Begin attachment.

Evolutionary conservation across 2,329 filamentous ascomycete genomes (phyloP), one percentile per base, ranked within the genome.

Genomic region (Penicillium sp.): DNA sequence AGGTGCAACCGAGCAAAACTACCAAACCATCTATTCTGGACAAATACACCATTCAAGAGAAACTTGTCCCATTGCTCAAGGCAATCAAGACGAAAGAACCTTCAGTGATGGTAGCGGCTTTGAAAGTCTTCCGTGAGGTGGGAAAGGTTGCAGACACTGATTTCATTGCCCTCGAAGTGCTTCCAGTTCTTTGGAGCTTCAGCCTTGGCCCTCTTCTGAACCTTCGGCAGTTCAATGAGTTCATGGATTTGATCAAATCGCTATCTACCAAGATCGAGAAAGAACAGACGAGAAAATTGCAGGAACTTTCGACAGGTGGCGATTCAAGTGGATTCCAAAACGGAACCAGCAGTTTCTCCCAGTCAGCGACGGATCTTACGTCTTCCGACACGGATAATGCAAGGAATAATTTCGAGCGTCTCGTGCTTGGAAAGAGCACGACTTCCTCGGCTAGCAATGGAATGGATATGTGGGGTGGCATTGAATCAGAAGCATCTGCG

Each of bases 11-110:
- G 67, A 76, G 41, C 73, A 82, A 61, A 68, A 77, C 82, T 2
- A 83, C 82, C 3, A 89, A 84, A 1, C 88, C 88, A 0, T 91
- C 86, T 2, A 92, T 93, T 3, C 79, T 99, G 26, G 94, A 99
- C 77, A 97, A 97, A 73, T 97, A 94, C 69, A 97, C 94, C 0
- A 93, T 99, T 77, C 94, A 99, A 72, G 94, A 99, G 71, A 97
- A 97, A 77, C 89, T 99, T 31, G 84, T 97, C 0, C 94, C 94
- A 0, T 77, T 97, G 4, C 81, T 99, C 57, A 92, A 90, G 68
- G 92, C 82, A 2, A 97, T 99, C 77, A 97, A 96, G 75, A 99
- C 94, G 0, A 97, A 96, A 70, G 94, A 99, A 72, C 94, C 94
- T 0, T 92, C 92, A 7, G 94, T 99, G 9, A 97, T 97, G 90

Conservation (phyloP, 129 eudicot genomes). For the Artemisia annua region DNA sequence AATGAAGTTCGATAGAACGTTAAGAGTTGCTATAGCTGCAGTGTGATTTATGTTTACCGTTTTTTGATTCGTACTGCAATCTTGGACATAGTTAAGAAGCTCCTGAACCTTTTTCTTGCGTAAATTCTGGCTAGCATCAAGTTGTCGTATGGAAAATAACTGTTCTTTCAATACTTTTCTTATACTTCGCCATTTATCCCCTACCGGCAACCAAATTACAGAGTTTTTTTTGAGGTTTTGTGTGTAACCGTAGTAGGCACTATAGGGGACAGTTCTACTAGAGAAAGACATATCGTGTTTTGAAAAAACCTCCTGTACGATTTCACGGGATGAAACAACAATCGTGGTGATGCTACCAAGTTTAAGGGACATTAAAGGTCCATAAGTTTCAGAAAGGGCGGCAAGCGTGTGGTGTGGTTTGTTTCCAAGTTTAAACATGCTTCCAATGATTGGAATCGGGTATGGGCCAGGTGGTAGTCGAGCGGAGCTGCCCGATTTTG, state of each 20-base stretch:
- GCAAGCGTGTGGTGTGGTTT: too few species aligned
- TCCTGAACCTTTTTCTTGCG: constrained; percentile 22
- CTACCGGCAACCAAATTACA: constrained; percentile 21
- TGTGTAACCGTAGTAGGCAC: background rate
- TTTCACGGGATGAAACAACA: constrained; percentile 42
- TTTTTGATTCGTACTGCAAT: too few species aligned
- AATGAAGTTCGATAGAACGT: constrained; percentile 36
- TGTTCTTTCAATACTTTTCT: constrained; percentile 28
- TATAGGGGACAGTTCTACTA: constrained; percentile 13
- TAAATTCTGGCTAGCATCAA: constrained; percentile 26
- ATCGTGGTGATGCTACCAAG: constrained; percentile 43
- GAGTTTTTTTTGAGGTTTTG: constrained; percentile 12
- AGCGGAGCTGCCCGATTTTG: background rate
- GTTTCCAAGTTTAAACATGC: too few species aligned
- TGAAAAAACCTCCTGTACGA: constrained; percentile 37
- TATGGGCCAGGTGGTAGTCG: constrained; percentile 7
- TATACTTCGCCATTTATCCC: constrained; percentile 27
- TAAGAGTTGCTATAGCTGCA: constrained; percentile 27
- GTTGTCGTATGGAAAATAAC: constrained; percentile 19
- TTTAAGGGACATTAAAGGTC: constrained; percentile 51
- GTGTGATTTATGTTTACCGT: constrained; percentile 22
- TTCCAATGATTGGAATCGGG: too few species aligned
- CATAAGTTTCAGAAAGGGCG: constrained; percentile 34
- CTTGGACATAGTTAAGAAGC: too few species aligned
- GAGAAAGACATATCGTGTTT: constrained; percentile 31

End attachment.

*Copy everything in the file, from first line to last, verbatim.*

Evolutionary conservation across 2,329 filamentous ascomycete genomes (phyloP), one percentile per base, ranked within the genome.

Genomic region (Penicillium sp.): DNA sequence AGGTGCAACCGAGCAAAACTACCAAACCATCTATTCTGGACAAATACACCATTCAAGAGAAACTTGTCCCATTGCTCAAGGCAATCAAGACGAAAGAACCTTCAGTGATGGTAGCGGCTTTGAAAGTCTTCCGTGAGGTGGGAAAGGTTGCAGACACTGATTTCATTGCCCTCGAAGTGCTTCCAGTTCTTTGGAGCTTCAGCCTTGGCCCTCTTCTGAACCTTCGGCAGTTCAATGAGTTCATGGATTTGATCAAATCGCTATCTACCAAGATCGAGAAAGAACAGACGAGAAAATTGCAGGAACTTTCGACAGGTGGCGATTCAAGTGGATTCCAAAACGGAACCAGCAGTTTCTCCCAGTCAGCGACGGATCTTACGTCTTCCGACACGGATAATGCAAGGAATAATTTCGAGCGTCTCGTGCTTGGAAAGAGCACGACTTCCTCGGCTAGCAATGGAATGGATATGTGGGGTGGCATTGAATCAGAAGCATCTGCG

Each of bases 11-110:
- G 67, A 76, G 41, C 73, A 82, A 61, A 68, A 77, C 82, T 2
- A 83, C 82, C 3, A 89, A 84, A 1, C 88, C 88, A 0, T 91
- C 86, T 2, A 92, T 93, T 3, C 79, T 99, G 26, G 94, A 99
- C 77, A 97, A 97, A 73, T 97, A 94, C 69, A 97, C 94, C 0
- A 93, T 99, T 77, C 94, A 99, A 72, G 94, A 99, G 71, A 97
- A 97, A 77, C 89, T 99, T 31, G 84, T 97, C 0, C 94, C 94
- A 0, T 77, T 97, G 4, C 81, T 99, C 57, A 92, A 90, G 68
- G 92, C 82, A 2, A 97, T 99, C 77, A 97, A 96, G 75, A 99
- C 94, G 0, A 97, A 96, A 70, G 94, A 99, A 72, C 94, C 94
- T 0, T 92, C 92, A 7, G 94, T 99, G 9, A 97, T 97, G 90

Conservation (phyloP, 129 eudicot genomes). For the Artemisia annua region DNA sequence AATGAAGTTCGATAGAACGTTAAGAGTTGCTATAGCTGCAGTGTGATTTATGTTTACCGTTTTTTGATTCGTACTGCAATCTTGGACATAGTTAAGAAGCTCCTGAACCTTTTTCTTGCGTAAATTCTGGCTAGCATCAAGTTGTCGTATGGAAAATAACTGTTCTTTCAATACTTTTCTTATACTTCGCCATTTATCCCCTACCGGCAACCAAATTACAGAGTTTTTTTTGAGGTTTTGTGTGTAACCGTAGTAGGCACTATAGGGGACAGTTCTACTAGAGAAAGACATATCGTGTTTTGAAAAAACCTCCTGTACGATTTCACGGGATGAAACAACAATCGTGGTGATGCTACCAAGTTTAAGGGACATTAAAGGTCCATAAGTTTCAGAAAGGGCGGCAAGCGTGTGGTGTGGTTTGTTTCCAAGTTTAAACATGCTTCCAATGATTGGAATCGGGTATGGGCCAGGTGGTAGTCGAGCGGAGCTGCCCGATTTTG, state of each 20-base stretch:
- GCAAGCGTGTGGTGTGGTTT: too few species aligned
- TCCTGAACCTTTTTCTTGCG: constrained; percentile 22
- CTACCGGCAACCAAATTACA: constrained; percentile 21
- TGTGTAACCGTAGTAGGCAC: background rate
- TTTCACGGGATGAAACAACA: constrained; percentile 42
- TTTTTGATTCGTACTGCAAT: too few species aligned
- AATGAAGTTCGATAGAACGT: constrained; percentile 36
- TGTTCTTTCAATACTTTTCT: constrained; percentile 28
- TATAGGGGACAGTTCTACTA: constrained; percentile 13
- TAAATTCTGGCTAGCATCAA: constrained; percentile 26
- ATCGTGGTGATGCTACCAAG: constrained; percentile 43
- GAGTTTTTTTTGAGGTTTTG: constrained; percentile 12
- AGCGGAGCTGCCCGATTTTG: background rate
- GTTTCCAAGTTTAAACATGC: too few species aligned
- TGAAAAAACCTCCTGTACGA: constrained; percentile 37
- TATGGGCCAGGTGGTAGTCG: constrained; percentile 7
- TATACTTCGCCATTTATCCC: constrained; percentile 27
- TAAGAGTTGCTATAGCTGCA: constrained; percentile 27
- GTTGTCGTATGGAAAATAAC: constrained; percentile 19
- TTTAAGGGACATTAAAGGTC: constrained; percentile 51
- GTGTGATTTATGTTTACCGT: constrained; percentile 22
- TTCCAATGATTGGAATCGGG: too few species aligned
- CATAAGTTTCAGAAAGGGCG: constrained; percentile 34
- CTTGGACATAGTTAAGAAGC: too few species aligned
- GAGAAAGACATATCGTGTTT: constrained; percentile 31